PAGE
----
Figure WB.4.1 show a traveling electromagnetic (EM) wave, along with a thin “box” of thickness dx and face area dA. The box is fixed with respect to the axes and the EM wave moves through it. At any instant, the energy stored in the box is,
... eq. WB.5.1 where u_{E} = the electric energy density u_{B} = the magnetic energy density dAdx = dV = volume of box
From eq. WB.4.5 and analogy for the magnetic energy density, eq. WB.5.1 becomes as follow, ... eq. WB.5.2
Again, for traveling EM wave, it is known that the relation between electric and magnetic field is, ... eq. WB.5.3 where c = light of speed
Substitute eq. WB.5.3 into WB.5.2, we obtain, ... eq. WB.5.4 where


WB.6.0 SIZE OF PHOTON
From eq. WB.5.4, the energy carries by light across a surface in a distance of dx is, ... eq. WB.5.4
The energy carried by a photon is, ... eq. WB.6.1 where U is also expressed as the energy of photon per unit of wavelength.
From eq. WB.5.4, we substitute the dx with the photon wavelength, λ, where the volume of box captures a photon energy, eq. WB.5.4 becomes, ... eq. WB.6.2
Combining eq. WB.6.1 and WB.6.2, we obtain, ... eq. WB.6.3
Rearrange eq. WB.6.3, becomes, ... eq. WB.6.4
From eq. WB.2.3, we also know that the electric field for a finite Gaussian surface is, ... eq. WB.2.3
Substitute eq. WB.2.3 into eq. WB.6.4, we obtain, ... eq. WB.6.5
Rearrange to get surface dA, ... eq. WB.6.6 where,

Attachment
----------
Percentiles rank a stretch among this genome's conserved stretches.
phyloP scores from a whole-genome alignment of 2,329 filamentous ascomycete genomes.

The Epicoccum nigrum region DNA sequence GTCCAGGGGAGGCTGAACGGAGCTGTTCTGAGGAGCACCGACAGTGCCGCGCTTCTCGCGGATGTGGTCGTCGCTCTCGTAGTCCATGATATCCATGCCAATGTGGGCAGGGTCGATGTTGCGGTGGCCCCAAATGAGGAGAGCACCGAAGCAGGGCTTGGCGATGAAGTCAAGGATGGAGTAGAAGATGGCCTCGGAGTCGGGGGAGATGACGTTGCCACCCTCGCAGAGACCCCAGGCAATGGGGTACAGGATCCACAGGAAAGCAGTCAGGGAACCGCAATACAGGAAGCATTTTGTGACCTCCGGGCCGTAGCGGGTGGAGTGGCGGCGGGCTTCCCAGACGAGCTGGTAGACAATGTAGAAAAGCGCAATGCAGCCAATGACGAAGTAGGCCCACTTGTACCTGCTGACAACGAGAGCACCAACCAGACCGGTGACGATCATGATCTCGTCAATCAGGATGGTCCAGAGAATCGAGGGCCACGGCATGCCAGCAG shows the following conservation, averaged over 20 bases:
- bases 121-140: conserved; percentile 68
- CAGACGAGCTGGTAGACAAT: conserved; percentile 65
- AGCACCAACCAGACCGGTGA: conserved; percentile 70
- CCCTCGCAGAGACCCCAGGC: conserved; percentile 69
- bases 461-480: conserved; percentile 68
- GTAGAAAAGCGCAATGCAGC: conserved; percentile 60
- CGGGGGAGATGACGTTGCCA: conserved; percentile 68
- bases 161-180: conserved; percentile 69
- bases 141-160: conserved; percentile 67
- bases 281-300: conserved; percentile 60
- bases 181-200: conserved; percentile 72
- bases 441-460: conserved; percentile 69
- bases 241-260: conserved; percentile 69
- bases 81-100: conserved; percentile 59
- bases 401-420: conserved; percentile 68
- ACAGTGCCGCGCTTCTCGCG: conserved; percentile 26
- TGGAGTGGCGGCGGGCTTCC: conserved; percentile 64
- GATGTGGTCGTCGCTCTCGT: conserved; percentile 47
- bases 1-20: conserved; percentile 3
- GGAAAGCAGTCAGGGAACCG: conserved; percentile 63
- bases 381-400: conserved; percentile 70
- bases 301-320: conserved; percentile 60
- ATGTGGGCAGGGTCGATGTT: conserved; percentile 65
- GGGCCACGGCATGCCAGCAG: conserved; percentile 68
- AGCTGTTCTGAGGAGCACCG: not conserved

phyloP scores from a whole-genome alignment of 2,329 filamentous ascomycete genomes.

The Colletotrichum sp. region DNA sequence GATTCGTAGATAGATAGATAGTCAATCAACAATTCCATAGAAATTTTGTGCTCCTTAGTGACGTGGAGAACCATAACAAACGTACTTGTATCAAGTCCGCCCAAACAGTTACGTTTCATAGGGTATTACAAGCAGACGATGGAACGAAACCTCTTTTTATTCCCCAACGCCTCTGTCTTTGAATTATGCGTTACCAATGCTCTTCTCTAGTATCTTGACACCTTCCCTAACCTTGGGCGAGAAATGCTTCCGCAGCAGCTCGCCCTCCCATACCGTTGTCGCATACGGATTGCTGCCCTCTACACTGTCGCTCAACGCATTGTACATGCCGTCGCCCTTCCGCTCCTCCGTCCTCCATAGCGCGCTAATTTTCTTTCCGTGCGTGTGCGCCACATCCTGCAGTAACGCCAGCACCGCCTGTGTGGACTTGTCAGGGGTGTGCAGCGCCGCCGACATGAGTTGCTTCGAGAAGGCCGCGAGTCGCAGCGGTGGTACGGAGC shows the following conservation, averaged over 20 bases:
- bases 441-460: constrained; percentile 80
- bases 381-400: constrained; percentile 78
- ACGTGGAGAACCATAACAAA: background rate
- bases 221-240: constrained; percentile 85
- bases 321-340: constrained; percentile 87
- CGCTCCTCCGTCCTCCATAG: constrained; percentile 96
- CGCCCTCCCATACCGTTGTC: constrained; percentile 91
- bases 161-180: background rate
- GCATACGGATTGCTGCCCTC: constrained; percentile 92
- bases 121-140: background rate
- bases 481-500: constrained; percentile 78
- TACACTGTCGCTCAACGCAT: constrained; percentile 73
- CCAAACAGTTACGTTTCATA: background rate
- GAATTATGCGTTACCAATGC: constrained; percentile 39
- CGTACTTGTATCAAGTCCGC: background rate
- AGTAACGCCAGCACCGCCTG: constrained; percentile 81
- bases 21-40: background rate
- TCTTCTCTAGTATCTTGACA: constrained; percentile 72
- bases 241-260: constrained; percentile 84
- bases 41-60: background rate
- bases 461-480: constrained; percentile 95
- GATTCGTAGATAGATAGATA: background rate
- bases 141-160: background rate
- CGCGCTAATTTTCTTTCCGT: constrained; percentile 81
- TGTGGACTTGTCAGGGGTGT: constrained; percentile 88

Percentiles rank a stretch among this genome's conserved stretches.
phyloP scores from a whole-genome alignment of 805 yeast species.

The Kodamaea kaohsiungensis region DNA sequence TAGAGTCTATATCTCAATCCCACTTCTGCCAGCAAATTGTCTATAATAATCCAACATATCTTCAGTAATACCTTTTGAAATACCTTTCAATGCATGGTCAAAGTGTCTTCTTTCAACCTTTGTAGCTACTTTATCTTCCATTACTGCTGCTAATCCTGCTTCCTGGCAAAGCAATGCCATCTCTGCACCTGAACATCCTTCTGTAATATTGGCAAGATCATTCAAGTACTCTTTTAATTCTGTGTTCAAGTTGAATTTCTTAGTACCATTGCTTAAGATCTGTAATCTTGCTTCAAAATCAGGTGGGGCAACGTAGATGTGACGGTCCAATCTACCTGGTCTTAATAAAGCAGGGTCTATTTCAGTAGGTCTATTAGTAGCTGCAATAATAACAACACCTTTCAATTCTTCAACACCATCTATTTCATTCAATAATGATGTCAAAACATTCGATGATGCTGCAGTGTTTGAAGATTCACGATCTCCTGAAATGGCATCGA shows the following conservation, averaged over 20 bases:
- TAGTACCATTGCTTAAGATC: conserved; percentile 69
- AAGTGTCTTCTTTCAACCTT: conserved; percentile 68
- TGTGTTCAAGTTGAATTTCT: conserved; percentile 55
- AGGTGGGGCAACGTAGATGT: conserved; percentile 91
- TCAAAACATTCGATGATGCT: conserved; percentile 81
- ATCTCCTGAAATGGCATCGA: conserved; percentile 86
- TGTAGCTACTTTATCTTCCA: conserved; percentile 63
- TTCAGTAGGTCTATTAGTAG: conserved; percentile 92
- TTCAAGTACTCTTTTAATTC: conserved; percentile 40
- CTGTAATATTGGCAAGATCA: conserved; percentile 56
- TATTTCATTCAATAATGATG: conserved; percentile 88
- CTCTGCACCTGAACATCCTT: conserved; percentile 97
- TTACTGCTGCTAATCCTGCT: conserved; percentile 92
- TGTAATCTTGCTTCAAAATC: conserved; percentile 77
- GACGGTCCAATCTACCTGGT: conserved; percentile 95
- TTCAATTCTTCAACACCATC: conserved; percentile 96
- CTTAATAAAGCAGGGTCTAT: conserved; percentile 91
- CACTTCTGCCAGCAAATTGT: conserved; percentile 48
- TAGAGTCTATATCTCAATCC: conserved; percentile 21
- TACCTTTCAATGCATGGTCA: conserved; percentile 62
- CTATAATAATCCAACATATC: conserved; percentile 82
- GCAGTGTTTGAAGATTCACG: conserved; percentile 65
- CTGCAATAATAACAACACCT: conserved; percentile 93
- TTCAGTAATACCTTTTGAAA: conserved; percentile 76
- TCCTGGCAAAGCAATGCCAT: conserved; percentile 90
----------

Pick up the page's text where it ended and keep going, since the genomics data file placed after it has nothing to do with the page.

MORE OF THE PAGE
Hence, a photon has the size of ... eq. WB.6.7 where,
Hence, we can conclude that the size of photon is proportional to the wavelength. Different photon has different size and it depends on the size of the wavelength.
For high frequency EM wave such as Xray and above, where the wavelength is small, the size of photon is small enough to penetrate most of the solid substance, such as bone and etcetera.


WB.7.0 PHOTON ELECTRIC FIELD
From eq. WB.6.4, the electric field of a photon is, ... eq. WB.6.4
Substitute eq. WB.6.6 into eq. WB.6.4, we obtain, ... eq. WB.7.1
The quantized electric field of a photon is, ... eq. WB.7.2


WB.8.0 PHOTON INTENSITY AND LIGHT INTENSITY
From eq. WB.6.2, the photon energy is, ... eq. WB.6.2
The quantized intensity of a photon is the energy per unit photon area as follow, ... eq. WB.8.1
The total intensity of EM wave is the summation of all the photon intensity as follow, ... eq. WB.8.2 where i = type of photon or the photon of frequency i j = total number of photons of type i that collected
The light energy captured by a collecting surface A is the dotproduct between light intensity and the collecting surface, where,
... eq. WB.8.3
where θ is the angle between the photon traveling direction to the collecting surface.
Similarly in term of quanta energy, the light intensity over a collecting surface A is also can be written as follow, ... eq. WB.8.4 where i = type of photon or the photon of frequency i j = total number of photons of type i that collected by a surface A


WB.9.0 PHOTON POWER AND LIGHT POWER
From eq. WB.5.4, the energy of a traveling EM wave is, ... eq. WB.5.4
The quantized power of a photon is, ... eq. WB.9.1
The total power of EM wave is the summation of all the photon power as follow, , ... eq. WB.9.2 where i = type of photon or the photon of frequency i j = total number of photons of type i that collected
The total power collected by a surface A over a period of time is as follow, ... eq. WB.9.3 where i = type of photon or the photon of frequency i j = total number of photons of type i that collected within a period of time, T


DISCUSSIONS AND CONCLUSIONS
In this chapter, photon is fully dissected into a quantized property, which is fully particlelike photon. Photon possesses discrete size depending on the wavelength. Different from conventional wave model, the energy, the intensity, the power of lights are quantized and expressed in term of particle count.